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By: James W. Walkup, D. Min.

You already know that finding time for each other is your biggest challenge. Feeling guilty about spending so little time together will not help. Promising to be home early tomorrow will probably be met with skepticism by a spouse who's heard it all before. You may be too busy to sense how much each of you yearns for quality time.

Invigorating a time-starved relationship requires work but the rewards are unbelievable. Maintaining a sense of mutuality and strong affirmation will require the very best of your adult skills. Guarding your love for each other is not for sissies. Setting boundaries and safeguarding your time together requires aggressive measures but the effort is worth it.

Dual career couples treat their moments together as precious Couples who give their relationship top priority make sure they have prime time committed on the calendar for just each other. Make conscious decisions about time. Spending time alone increases your sense of closeness. Insure that the pressures of work or children do not pull you away from experiences that will help you remember why you fell in love in the first place.

Consider what the impact of any "time" decision will be on your spouse. If you coach soccer for your child, where will be the time for you and your partner? When you take on that special project at work, when will the two of you have your dinner out together alone? Such times can be a movable feast on your calendar but be sure to move the date to another place on the calendar in the same week.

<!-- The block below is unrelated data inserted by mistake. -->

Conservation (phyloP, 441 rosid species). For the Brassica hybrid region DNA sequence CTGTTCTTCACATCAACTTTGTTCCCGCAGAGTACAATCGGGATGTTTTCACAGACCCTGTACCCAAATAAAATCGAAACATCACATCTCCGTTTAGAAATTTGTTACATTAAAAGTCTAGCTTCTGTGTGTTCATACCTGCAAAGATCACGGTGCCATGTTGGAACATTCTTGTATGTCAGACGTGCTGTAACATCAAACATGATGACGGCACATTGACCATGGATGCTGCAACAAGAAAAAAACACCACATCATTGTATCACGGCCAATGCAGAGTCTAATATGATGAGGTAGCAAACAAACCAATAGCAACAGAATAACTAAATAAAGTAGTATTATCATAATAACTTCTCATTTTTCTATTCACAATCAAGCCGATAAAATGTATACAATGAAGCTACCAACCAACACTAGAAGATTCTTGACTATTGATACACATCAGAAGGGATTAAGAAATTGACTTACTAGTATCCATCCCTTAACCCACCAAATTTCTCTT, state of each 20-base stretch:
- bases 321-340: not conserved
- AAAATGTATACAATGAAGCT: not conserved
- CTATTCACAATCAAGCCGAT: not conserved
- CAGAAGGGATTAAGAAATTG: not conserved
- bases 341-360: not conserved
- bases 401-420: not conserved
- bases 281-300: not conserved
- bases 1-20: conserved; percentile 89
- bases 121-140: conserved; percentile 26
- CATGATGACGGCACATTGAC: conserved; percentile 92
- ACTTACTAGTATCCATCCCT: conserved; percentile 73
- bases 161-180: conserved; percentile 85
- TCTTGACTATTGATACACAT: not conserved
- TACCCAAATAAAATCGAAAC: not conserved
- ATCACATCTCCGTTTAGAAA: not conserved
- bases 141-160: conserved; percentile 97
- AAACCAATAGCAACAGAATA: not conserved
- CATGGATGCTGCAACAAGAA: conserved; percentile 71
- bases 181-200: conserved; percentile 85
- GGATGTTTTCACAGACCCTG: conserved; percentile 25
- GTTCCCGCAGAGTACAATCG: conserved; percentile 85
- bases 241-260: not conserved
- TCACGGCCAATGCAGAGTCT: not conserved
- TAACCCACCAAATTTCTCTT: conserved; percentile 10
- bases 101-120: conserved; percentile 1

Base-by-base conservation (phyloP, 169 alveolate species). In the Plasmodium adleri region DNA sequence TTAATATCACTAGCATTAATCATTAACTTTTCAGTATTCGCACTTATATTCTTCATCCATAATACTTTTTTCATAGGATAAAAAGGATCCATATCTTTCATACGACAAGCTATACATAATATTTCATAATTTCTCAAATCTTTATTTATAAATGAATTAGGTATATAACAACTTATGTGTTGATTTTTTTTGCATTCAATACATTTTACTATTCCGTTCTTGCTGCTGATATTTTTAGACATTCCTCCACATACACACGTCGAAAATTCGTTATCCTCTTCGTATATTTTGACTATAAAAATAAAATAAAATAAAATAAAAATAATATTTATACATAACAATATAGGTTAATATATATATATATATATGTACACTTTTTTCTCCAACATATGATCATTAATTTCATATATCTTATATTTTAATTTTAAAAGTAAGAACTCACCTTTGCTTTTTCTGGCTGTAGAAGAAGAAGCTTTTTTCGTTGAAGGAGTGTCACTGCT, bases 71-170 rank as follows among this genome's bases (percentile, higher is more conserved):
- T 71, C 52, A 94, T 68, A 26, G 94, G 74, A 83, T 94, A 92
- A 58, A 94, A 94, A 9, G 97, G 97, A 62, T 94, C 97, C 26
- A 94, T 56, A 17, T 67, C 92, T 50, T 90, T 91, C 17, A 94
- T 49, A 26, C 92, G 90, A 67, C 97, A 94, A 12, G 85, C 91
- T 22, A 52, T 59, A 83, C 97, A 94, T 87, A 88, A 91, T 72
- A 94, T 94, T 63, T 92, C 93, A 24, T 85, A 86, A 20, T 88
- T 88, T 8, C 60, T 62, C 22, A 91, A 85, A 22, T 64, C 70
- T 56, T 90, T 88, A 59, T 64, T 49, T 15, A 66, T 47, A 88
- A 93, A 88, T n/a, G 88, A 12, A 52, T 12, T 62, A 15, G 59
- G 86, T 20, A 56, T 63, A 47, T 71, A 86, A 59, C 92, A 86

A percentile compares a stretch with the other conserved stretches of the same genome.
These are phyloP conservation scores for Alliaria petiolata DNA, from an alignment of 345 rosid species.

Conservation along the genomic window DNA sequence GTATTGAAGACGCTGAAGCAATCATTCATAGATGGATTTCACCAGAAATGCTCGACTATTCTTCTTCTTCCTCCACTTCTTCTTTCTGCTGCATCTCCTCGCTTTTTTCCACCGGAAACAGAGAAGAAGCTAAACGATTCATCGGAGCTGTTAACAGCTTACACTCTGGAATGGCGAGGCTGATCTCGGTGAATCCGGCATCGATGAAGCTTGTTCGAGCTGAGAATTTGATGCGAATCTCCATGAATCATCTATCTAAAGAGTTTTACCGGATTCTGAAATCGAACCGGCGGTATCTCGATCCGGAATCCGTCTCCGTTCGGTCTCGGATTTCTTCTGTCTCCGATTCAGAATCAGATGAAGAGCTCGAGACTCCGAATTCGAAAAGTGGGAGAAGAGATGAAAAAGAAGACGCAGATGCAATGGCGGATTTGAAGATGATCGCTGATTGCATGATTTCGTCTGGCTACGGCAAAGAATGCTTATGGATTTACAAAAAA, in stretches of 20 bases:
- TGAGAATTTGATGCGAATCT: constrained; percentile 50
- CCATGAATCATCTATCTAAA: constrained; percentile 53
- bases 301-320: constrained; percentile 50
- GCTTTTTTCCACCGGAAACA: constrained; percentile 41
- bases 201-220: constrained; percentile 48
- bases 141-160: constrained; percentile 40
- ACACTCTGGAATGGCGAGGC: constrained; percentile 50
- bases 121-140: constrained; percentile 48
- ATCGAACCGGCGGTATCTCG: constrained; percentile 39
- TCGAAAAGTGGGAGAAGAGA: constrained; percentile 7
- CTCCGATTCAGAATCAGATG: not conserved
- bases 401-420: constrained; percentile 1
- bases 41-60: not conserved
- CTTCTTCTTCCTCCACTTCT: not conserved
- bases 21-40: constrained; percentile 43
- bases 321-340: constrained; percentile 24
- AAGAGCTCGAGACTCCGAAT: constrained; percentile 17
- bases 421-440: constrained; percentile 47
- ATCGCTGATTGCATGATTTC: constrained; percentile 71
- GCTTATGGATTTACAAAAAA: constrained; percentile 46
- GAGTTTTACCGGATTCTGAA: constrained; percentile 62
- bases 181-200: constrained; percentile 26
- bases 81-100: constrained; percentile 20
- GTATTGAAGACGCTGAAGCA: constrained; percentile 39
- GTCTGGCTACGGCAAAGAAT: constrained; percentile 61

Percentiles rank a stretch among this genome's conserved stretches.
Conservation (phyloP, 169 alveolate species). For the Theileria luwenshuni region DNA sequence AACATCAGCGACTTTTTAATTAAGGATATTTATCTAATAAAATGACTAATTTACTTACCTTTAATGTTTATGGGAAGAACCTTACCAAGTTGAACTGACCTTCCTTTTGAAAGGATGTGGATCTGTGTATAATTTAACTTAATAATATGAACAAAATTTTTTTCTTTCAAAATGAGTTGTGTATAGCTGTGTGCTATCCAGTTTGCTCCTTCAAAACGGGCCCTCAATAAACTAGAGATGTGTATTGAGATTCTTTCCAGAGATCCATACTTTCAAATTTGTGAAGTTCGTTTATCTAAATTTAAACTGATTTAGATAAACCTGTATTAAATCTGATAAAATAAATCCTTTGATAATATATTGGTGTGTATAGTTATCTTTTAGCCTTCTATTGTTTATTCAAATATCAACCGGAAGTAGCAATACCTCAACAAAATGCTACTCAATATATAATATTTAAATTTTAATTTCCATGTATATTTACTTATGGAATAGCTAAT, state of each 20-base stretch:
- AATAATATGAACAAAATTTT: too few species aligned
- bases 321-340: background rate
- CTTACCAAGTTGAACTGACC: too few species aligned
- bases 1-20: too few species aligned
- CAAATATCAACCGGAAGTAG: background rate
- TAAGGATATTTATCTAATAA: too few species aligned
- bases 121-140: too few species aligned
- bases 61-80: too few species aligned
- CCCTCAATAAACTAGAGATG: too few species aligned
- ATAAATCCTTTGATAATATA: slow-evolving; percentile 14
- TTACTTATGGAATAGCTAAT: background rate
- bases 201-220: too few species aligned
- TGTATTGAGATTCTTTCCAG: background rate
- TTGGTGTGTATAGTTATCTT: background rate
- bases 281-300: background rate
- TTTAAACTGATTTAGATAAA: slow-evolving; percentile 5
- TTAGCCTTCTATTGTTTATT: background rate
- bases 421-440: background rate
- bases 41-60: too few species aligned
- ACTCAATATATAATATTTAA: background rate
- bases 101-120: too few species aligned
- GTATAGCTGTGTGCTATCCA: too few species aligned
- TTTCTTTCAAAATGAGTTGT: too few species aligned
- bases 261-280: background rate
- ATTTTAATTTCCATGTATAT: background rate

Remember: when you regularly disappointment each other, hurt and disappointment eat away your morale and isolates you from your most natural companion and cheerleader. Even though you see each other at some of your worst moments in the day give it your best shot to stay warm and affirming. If your partner is your best friend, then treating he or she like one will go a long way.

Working many hours often leads to a felling of entitlement. After getting on the train at six and getting home at eight, you may feel entitled to be taken care of. Your partner however may feel the same nee. Some couples actually declare a no fight zone during such evenings. When you recognize that you will probably bee reactive to almost anything, agree to discuss things over the weekend. Hopefully by then you will have caught up enough with sleep to listen.